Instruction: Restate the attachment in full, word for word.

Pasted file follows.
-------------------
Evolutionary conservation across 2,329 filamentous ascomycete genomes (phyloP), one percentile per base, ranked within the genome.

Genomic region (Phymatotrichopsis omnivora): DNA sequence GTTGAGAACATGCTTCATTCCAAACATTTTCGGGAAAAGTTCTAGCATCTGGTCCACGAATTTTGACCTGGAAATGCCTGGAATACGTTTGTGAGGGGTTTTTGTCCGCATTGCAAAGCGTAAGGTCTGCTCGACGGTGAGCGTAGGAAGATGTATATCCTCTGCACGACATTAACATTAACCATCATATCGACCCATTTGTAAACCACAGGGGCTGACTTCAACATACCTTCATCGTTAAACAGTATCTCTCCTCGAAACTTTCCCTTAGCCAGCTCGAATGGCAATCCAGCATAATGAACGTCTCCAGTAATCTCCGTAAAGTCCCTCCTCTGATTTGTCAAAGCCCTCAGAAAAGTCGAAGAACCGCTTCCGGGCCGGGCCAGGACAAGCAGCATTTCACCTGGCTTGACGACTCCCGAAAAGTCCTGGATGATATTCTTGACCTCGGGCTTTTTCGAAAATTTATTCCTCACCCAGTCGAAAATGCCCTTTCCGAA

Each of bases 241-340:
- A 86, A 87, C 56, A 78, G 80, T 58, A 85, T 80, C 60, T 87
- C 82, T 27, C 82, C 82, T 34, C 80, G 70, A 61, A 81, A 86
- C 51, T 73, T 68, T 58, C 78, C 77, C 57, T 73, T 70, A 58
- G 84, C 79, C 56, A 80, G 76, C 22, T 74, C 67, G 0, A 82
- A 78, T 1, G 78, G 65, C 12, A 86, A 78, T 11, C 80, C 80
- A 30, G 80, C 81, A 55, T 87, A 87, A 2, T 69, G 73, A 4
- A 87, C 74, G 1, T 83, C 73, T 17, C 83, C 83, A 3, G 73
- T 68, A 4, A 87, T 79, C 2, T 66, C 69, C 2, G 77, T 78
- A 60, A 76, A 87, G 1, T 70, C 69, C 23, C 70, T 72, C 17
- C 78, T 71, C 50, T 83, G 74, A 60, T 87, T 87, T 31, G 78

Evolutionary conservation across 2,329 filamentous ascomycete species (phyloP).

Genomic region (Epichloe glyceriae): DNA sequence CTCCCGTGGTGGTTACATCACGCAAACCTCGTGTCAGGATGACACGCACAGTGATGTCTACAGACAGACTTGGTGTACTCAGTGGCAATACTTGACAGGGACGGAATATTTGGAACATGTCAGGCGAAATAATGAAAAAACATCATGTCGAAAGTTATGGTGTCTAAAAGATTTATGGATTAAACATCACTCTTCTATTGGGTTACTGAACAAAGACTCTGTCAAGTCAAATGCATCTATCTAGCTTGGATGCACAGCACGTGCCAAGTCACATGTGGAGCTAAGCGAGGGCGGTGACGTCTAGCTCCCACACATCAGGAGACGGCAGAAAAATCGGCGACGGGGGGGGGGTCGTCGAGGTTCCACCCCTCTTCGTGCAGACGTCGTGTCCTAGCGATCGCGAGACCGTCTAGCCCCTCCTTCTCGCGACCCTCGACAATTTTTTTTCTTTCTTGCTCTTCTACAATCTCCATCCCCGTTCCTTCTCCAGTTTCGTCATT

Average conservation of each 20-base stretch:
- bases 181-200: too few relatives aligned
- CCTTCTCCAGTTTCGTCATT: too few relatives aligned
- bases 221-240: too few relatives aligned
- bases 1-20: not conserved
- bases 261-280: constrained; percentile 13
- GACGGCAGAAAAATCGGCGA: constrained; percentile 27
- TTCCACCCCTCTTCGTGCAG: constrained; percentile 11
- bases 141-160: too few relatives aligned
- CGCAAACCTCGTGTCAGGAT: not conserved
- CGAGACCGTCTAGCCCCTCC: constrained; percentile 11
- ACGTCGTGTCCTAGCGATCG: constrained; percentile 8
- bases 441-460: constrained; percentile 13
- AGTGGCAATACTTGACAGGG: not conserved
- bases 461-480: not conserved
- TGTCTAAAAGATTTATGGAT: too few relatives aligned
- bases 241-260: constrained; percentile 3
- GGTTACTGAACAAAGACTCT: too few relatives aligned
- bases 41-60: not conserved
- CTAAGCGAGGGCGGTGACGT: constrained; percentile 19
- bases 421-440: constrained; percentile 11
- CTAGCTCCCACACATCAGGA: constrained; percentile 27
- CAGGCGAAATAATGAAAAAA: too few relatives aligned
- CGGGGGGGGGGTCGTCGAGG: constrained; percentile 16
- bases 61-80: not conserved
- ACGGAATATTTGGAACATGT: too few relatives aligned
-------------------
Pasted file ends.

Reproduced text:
Evolutionary conservation across 2,329 filamentous ascomycete genomes (phyloP), one percentile per base, ranked within the genome.

Genomic region (Phymatotrichopsis omnivora): DNA sequence GTTGAGAACATGCTTCATTCCAAACATTTTCGGGAAAAGTTCTAGCATCTGGTCCACGAATTTTGACCTGGAAATGCCTGGAATACGTTTGTGAGGGGTTTTTGTCCGCATTGCAAAGCGTAAGGTCTGCTCGACGGTGAGCGTAGGAAGATGTATATCCTCTGCACGACATTAACATTAACCATCATATCGACCCATTTGTAAACCACAGGGGCTGACTTCAACATACCTTCATCGTTAAACAGTATCTCTCCTCGAAACTTTCCCTTAGCCAGCTCGAATGGCAATCCAGCATAATGAACGTCTCCAGTAATCTCCGTAAAGTCCCTCCTCTGATTTGTCAAAGCCCTCAGAAAAGTCGAAGAACCGCTTCCGGGCCGGGCCAGGACAAGCAGCATTTCACCTGGCTTGACGACTCCCGAAAAGTCCTGGATGATATTCTTGACCTCGGGCTTTTTCGAAAATTTATTCCTCACCCAGTCGAAAATGCCCTTTCCGAA

Each of bases 241-340:
- A 86, A 87, C 56, A 78, G 80, T 58, A 85, T 80, C 60, T 87
- C 82, T 27, C 82, C 82, T 34, C 80, G 70, A 61, A 81, A 86
- C 51, T 73, T 68, T 58, C 78, C 77, C 57, T 73, T 70, A 58
- G 84, C 79, C 56, A 80, G 76, C 22, T 74, C 67, G 0, A 82
- A 78, T 1, G 78, G 65, C 12, A 86, A 78, T 11, C 80, C 80
- A 30, G 80, C 81, A 55, T 87, A 87, A 2, T 69, G 73, A 4
- A 87, C 74, G 1, T 83, C 73, T 17, C 83, C 83, A 3, G 73
- T 68, A 4, A 87, T 79, C 2, T 66, C 69, C 2, G 77, T 78
- A 60, A 76, A 87, G 1, T 70, C 69, C 23, C 70, T 72, C 17
- C 78, T 71, C 50, T 83, G 74, A 60, T 87, T 87, T 31, G 78

Evolutionary conservation across 2,329 filamentous ascomycete species (phyloP).

Genomic region (Epichloe glyceriae): DNA sequence CTCCCGTGGTGGTTACATCACGCAAACCTCGTGTCAGGATGACACGCACAGTGATGTCTACAGACAGACTTGGTGTACTCAGTGGCAATACTTGACAGGGACGGAATATTTGGAACATGTCAGGCGAAATAATGAAAAAACATCATGTCGAAAGTTATGGTGTCTAAAAGATTTATGGATTAAACATCACTCTTCTATTGGGTTACTGAACAAAGACTCTGTCAAGTCAAATGCATCTATCTAGCTTGGATGCACAGCACGTGCCAAGTCACATGTGGAGCTAAGCGAGGGCGGTGACGTCTAGCTCCCACACATCAGGAGACGGCAGAAAAATCGGCGACGGGGGGGGGGTCGTCGAGGTTCCACCCCTCTTCGTGCAGACGTCGTGTCCTAGCGATCGCGAGACCGTCTAGCCCCTCCTTCTCGCGACCCTCGACAATTTTTTTTCTTTCTTGCTCTTCTACAATCTCCATCCCCGTTCCTTCTCCAGTTTCGTCATT

Average conservation of each 20-base stretch:
- bases 181-200: too few relatives aligned
- CCTTCTCCAGTTTCGTCATT: too few relatives aligned
- bases 221-240: too few relatives aligned
- bases 1-20: not conserved
- bases 261-280: constrained; percentile 13
- GACGGCAGAAAAATCGGCGA: constrained; percentile 27
- TTCCACCCCTCTTCGTGCAG: constrained; percentile 11
- bases 141-160: too few relatives aligned
- CGCAAACCTCGTGTCAGGAT: not conserved
- CGAGACCGTCTAGCCCCTCC: constrained; percentile 11
- ACGTCGTGTCCTAGCGATCG: constrained; percentile 8
- bases 441-460: constrained; percentile 13
- AGTGGCAATACTTGACAGGG: not conserved
- bases 461-480: not conserved
- TGTCTAAAAGATTTATGGAT: too few relatives aligned
- bases 241-260: constrained; percentile 3
- GGTTACTGAACAAAGACTCT: too few relatives aligned
- bases 41-60: not conserved
- CTAAGCGAGGGCGGTGACGT: constrained; percentile 19
- bases 421-440: constrained; percentile 11
- CTAGCTCCCACACATCAGGA: constrained; percentile 27
- CAGGCGAAATAATGAAAAAA: too few relatives aligned
- CGGGGGGGGGGTCGTCGAGG: constrained; percentile 16
- bases 61-80: not conserved
- ACGGAATATTTGGAACATGT: too few relatives aligned